Jesus alone reveals both the fullness of God and the necessary human response to God's reality. And even more precisely, Jesus' face is the face of eternal love, a love that is steadfast and sure...The secondary truth is completely dependent on the first one. Without a realization of the first, we dare not contemplate the second one...how I live my life, how I respond to my neighbor and to God's gracious overtures, will either empower or weaken my ability to perceive that first and primary truth. Pages 9-10.Jamieson goes on to further explain, we run in shame away from the God of love. God loves us and He does not turn away from us, but we turn away from Him.
The book answers the primary question as to why we turn away from God. In a later chapter, six "defending strategies" are taught.
The Face of Forgiveness is addressed mainly to those people who have a hard time forgiving themselves.
Several points are explored: God's work in forgiving, guilt, shame, misinformation about forgiveness, and confession.
My first thought while reading this book is Jamieson writes with an attitude of mercy and tenderness.
I'm happy he made a point of including in the book those people in the church who do not extend grace and mercy. We've all witnessed, or even felt, those church members who with brazen eyes condemn.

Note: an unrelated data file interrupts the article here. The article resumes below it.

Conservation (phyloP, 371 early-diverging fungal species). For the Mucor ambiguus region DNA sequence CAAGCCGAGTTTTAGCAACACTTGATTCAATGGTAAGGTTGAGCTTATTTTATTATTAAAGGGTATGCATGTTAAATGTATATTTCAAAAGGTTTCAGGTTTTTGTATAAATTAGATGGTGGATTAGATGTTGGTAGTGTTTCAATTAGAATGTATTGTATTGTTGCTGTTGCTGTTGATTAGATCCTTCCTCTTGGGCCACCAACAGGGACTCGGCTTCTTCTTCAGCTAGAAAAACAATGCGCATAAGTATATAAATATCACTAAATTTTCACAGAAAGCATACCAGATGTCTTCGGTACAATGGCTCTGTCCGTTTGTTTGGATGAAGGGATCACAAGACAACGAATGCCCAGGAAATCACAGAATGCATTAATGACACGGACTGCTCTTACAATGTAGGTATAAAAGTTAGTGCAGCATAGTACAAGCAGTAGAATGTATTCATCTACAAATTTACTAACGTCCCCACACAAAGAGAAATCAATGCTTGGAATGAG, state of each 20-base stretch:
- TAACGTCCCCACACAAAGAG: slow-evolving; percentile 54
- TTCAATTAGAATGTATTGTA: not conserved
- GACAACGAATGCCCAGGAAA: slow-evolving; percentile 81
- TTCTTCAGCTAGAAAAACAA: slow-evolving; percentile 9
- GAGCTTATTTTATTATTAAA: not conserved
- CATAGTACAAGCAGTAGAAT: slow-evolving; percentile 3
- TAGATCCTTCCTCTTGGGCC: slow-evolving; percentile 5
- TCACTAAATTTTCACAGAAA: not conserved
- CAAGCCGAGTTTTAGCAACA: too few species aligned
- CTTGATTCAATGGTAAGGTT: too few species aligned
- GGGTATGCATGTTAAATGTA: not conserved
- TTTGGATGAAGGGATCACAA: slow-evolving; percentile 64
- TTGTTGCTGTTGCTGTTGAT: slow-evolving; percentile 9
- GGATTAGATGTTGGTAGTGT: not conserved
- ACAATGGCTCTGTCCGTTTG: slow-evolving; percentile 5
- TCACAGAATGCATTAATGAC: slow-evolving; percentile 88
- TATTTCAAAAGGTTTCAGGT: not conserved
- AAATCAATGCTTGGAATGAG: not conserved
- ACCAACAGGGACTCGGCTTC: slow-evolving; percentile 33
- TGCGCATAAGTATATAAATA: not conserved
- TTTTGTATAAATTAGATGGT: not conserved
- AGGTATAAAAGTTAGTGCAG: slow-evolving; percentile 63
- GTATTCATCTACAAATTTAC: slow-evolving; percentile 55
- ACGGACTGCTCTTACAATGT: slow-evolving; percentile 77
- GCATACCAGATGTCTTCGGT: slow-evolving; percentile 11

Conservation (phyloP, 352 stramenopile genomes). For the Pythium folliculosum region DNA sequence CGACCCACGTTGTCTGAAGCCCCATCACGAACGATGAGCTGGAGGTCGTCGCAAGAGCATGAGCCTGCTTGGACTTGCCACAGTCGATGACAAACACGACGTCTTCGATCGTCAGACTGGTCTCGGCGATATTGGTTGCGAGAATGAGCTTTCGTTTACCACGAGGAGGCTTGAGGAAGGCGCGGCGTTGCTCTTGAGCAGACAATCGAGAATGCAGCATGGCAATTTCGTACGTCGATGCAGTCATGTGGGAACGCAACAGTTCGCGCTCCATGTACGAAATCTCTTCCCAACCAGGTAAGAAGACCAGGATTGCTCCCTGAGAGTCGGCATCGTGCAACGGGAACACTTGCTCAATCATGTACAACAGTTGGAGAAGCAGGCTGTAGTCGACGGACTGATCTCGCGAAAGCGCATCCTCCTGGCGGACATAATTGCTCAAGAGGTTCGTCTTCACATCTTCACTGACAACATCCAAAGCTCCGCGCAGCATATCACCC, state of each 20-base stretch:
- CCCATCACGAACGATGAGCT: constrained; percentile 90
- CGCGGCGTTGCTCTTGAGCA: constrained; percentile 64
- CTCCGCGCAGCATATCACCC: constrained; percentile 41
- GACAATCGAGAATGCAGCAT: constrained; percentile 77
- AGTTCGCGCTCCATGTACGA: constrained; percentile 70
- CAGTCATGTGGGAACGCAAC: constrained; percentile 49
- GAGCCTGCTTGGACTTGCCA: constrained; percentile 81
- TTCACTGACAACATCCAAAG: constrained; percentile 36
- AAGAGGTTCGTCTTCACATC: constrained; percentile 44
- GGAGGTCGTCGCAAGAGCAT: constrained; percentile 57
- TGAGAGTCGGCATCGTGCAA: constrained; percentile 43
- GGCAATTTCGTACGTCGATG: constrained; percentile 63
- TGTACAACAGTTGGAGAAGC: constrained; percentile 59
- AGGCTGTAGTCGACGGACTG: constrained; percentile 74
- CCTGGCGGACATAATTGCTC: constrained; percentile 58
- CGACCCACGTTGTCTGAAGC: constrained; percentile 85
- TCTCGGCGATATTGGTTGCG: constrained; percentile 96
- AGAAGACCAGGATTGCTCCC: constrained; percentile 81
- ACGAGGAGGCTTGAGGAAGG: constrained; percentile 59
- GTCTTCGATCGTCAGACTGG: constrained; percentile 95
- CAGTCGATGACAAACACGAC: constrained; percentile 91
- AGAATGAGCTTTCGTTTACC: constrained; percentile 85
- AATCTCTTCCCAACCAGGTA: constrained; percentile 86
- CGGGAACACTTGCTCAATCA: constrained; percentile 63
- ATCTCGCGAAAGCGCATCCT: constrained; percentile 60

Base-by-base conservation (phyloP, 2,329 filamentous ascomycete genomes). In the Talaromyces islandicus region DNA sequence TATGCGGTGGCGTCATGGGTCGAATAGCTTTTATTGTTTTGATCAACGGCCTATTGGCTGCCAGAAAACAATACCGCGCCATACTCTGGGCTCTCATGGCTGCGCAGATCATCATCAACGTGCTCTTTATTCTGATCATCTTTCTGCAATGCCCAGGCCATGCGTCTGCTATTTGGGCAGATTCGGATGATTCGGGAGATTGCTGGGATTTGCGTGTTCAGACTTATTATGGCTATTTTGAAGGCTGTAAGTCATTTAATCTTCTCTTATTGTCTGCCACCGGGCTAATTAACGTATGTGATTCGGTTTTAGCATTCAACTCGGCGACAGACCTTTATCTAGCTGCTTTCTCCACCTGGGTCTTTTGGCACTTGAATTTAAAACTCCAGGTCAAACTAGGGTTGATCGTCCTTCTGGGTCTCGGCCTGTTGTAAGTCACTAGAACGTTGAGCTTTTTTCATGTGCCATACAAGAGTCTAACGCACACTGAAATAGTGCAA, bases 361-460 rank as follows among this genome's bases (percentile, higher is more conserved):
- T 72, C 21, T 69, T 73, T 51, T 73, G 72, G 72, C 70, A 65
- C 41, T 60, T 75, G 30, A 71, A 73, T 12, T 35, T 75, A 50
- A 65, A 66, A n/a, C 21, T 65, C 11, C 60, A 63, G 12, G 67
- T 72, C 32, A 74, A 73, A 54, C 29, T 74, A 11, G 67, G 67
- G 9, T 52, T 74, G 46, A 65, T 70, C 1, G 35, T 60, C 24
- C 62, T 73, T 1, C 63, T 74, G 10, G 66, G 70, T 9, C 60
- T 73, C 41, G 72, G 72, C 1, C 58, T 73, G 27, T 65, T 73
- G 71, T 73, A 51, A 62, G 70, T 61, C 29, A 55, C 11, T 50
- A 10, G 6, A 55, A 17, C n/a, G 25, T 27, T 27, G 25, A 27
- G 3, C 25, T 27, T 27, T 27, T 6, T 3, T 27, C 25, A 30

Jamieson uses the temptation and fall in the Garden of Eden-Adam and Eve's sin, as a primary Scripture passage. Adam and Eve hid from God after they sinned, because they felt shame.
My favorite section is pages 52-67. The first subtitle of this section is "The Subjective Nature of Guilt." Several points in this section rang true for me in my life (in looking back in my life.) I literally ran away as a teenager, because of shame over a sin I'd not even committed. This was just one reason I ran away, but a strong contributing factor.
The beauty of the book is God is love. "Jesus is the face that will not look away from us."